Gelcoat Blister Repair
By Don Casey
Most of us react emotionally to the slightest blemish on our hulls, and blisters often announce themselves as lots of blemishes. Those little bumps become a source of worry, even dread. Why my boat? How much time do I have before hull integrity is compromised? If I spring for a "cure," how many thousands of dollars will it cost? Take a deep breath: Blisters are a symptom, not a disease. It is estimated that one in four fiberglass boats develops hull blisters. Most will never be more than a cosmetic concern, particularly if they're treated rather than ignored.
Fiberglass hulls blister because the shiny exterior, the gelcoat layer, is not 100-percent impermeable to water. Seeking equilibrium, the water on the face of the gelcoat is drawn to dry voids on the back side — air pockets in the original lay-up or adhesive failures between laminates (particularly between the gelcoat and first layer). This attraction is intensified by loose soluble materials in the laminate, with which the water combines into larger molecules, too large to pass back through the gelcoat. Worse still, the solutions created are acidic, which can attack the resin and release more soluble material that attracts yet more water. The pressure that necessarily builds is released by expanding the volume of the void, pushing the gelcoat into a dome.
Blisters might signal a major defect due to either inferior materials or poor techniques when the hull was built, but absent a blistering history with other boats from the same builder, you should be slow to draw such a dire conclusion. Blisters also occur because an inattentive worker may have failed to apply the gelcoat uniformly; because fluctuations in the mix from the resin sprayer may have created spots of soft gelcoat; because features in the mold may have induced thinner coverage; because the gelcoat may have been sanded to excess by the owner or yard; because chemical stripper may have been used on the bottom; because contaminants in the water may have attacked the gelcoat; or a dozen other reasons.
No one looking at a bottom with a few blisters can tell you with certainty the cause, the gravity, or the most appropriate treatment. For that reason, a bit of wait-and-see when blisters are first discovered is likely to be the better and often the least costly course, particularly if your boat spends time out of the water.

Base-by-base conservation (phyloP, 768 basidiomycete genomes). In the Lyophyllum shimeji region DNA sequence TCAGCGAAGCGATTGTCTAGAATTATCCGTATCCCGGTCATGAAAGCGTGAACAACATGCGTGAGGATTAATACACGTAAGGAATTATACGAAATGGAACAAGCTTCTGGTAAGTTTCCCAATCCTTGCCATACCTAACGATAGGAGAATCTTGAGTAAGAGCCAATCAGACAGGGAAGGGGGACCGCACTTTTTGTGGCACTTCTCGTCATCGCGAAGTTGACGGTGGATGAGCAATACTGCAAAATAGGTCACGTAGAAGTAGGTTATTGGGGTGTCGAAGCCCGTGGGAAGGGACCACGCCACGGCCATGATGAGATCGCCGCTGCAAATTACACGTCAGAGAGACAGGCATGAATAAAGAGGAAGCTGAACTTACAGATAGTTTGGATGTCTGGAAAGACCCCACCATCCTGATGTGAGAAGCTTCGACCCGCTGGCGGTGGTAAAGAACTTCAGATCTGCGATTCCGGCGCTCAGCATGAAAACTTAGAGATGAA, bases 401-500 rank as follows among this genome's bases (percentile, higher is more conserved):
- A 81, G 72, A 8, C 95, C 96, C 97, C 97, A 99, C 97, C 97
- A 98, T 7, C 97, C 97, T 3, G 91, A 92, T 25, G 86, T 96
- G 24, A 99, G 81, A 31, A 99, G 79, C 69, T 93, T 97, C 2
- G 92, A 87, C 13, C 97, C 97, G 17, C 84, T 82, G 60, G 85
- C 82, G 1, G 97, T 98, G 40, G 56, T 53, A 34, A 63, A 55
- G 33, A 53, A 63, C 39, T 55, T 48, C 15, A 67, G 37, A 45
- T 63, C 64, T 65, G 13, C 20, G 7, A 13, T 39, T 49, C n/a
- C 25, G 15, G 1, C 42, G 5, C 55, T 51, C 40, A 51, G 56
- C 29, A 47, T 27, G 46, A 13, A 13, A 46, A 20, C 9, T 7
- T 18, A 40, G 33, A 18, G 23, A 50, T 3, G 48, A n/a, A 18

That doesn't mean you should simply ignore a few blisters. To the contrary, the acid pus they can contain is not doing the laminate any good, no matter what the cause, so blisters should be attended to as soon after discovery as practical. But ignore advice, whether well-meaning or avaricious, that you must immediately strip all the gelcoat off the bottom and replace it with different barrier coat. That might turn out to be exactly the treatment your boat requires, but it also might not. If your boat comes out of the water covered stem to stern with blisters, you're going to need the advice of a professional, preferably one without a conflict of interest. However, blisters develop slowly, laminate damage slower still, so if the bottom exhibits a few blisters, whether in a cluster or scattered, initially treat them individually.
Repairing individual blisters also cures them. The objective of replacing all of the gel-coat is to inoculate the entire bottom against future blistering, but if 99 percent of the original bottom is already resisting blisters, that makes 99 percent of your investment wasted. Individual blister repair is where to start until it becomes clear whether your bottom has pimples or pox.
Find And Grind
Blisters can deflate in as little as an hour after a boat is lifted from the water, so it's best to examine the bottom immediately to avoid drawing a false conclusion. Even after shrink-in, blisters will normally be higher than the surrounding surface. If you're not there for the haul-out, a useful trick later is to scuff the bottom lightly with a coarse sanding block to locate and mark high spots.